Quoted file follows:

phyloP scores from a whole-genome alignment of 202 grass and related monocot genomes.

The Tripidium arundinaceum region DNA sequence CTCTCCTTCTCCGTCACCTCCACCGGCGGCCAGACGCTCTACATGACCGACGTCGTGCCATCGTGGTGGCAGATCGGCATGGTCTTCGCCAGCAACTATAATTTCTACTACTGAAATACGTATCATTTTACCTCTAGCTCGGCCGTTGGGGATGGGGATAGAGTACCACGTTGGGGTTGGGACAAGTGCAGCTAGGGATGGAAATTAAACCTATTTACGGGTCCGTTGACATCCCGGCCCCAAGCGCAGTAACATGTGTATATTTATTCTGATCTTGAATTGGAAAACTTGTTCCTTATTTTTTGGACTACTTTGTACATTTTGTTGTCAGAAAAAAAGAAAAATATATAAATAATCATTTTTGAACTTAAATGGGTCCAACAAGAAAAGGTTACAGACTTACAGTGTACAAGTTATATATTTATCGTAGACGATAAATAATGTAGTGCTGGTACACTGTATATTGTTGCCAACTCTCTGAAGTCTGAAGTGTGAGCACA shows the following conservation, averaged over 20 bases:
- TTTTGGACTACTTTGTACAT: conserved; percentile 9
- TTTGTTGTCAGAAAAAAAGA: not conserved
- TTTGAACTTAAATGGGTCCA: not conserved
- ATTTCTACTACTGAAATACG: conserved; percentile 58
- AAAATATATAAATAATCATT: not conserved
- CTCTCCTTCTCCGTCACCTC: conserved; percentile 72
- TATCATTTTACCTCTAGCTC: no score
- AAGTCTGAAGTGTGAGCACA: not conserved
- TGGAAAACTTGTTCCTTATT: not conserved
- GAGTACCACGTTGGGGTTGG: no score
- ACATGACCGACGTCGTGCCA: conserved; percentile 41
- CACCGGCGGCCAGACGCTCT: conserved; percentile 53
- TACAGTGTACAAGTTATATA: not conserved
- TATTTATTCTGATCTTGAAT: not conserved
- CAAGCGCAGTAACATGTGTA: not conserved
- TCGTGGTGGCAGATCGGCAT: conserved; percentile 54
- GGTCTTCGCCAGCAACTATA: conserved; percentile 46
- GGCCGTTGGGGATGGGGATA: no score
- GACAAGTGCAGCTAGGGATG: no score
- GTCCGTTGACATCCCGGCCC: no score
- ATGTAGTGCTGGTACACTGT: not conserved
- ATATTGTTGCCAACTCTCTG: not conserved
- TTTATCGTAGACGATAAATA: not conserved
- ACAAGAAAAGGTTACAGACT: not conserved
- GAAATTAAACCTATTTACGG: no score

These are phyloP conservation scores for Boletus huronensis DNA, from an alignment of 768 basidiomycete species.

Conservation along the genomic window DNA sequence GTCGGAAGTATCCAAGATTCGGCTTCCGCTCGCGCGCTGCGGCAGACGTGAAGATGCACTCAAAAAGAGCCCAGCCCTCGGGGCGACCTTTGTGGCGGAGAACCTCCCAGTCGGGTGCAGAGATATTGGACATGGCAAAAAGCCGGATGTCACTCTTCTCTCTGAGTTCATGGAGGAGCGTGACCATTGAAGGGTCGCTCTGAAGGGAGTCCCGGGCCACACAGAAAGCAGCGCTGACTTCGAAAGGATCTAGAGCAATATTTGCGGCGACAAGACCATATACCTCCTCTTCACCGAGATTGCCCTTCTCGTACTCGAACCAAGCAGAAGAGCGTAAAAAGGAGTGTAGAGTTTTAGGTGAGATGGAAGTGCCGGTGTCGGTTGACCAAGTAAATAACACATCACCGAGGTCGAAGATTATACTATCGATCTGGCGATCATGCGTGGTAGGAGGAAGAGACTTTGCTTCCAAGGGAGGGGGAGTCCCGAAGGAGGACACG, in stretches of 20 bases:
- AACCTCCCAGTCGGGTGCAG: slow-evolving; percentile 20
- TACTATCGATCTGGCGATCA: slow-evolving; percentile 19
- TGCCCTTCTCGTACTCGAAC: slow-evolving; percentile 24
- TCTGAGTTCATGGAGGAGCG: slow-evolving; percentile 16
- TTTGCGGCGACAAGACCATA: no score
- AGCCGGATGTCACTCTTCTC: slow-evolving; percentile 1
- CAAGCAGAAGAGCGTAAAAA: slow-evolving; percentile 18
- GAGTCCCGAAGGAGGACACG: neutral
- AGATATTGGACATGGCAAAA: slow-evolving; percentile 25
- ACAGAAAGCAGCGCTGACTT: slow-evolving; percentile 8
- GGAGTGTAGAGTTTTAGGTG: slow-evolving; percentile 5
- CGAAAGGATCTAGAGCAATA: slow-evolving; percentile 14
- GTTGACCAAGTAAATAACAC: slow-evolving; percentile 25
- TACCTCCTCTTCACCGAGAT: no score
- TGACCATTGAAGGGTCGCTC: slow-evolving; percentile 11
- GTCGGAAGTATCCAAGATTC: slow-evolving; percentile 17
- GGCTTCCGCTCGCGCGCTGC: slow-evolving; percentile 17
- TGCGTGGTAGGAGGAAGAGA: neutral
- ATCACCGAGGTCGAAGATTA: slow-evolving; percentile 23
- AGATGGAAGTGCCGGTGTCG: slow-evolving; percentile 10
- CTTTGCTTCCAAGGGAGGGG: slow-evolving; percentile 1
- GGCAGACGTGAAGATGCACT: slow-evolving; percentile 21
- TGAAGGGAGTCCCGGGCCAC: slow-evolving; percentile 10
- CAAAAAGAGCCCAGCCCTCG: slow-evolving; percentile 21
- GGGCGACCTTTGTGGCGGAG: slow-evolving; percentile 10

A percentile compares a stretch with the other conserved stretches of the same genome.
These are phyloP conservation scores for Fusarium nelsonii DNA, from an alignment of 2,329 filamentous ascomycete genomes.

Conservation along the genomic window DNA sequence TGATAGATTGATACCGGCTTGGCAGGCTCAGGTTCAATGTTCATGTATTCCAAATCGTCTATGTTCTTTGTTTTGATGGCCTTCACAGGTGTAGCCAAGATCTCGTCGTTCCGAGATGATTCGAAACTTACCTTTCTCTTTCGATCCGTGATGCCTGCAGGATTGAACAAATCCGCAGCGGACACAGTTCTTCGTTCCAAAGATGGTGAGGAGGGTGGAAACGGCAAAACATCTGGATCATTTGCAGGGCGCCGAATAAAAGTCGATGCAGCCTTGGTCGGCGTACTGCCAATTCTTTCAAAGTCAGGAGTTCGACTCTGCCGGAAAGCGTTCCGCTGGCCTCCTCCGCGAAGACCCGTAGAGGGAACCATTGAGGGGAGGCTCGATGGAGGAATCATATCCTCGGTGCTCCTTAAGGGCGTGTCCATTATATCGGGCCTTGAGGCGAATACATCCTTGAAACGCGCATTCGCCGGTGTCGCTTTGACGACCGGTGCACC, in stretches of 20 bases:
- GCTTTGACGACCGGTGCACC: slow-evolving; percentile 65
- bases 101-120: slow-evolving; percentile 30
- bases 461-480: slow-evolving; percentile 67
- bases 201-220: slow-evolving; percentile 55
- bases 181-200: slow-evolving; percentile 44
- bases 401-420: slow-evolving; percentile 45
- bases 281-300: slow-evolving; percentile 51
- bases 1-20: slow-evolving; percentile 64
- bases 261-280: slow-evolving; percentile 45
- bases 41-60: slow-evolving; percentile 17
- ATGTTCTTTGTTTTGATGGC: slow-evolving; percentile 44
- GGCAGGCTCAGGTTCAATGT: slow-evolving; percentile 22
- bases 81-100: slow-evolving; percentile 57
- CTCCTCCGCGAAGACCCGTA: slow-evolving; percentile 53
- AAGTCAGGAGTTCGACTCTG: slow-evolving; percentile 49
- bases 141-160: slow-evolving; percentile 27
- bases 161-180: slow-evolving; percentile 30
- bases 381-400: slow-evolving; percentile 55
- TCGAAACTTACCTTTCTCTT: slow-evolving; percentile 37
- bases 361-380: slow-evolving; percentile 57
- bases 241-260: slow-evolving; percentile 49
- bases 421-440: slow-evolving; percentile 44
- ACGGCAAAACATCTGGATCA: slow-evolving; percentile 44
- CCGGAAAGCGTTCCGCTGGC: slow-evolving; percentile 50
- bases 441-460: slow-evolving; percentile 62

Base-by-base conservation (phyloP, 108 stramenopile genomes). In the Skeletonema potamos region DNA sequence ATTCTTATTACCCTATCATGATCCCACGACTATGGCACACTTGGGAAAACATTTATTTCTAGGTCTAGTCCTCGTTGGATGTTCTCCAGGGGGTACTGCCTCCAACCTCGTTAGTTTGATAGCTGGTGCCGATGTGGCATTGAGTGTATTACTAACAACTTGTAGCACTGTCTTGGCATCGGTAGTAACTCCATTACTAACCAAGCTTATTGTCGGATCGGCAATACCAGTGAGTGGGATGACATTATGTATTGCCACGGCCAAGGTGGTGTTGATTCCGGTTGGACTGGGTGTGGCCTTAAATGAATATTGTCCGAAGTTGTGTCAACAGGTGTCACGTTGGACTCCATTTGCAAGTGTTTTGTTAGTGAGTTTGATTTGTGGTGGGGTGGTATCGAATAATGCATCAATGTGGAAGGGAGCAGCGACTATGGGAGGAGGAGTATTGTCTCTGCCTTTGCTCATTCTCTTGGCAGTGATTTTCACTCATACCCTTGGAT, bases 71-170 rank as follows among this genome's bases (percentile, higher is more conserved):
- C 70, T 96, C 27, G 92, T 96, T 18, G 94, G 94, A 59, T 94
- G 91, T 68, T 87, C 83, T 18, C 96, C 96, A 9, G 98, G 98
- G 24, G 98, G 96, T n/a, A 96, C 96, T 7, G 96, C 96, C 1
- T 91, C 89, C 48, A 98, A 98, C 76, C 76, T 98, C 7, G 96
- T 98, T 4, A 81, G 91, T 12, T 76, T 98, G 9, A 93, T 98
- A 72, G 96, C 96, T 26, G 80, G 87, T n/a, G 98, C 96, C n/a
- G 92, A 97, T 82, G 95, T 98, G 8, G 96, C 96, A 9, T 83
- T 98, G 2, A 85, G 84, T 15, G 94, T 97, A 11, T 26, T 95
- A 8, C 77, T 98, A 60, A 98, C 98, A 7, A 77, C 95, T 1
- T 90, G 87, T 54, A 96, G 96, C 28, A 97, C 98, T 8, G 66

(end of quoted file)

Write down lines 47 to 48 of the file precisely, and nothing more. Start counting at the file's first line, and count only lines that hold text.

- TGCGTGGTAGGAGGAAGAGA: neutral
- ATCACCGAGGTCGAAGATTA: slow-evolving; percentile 23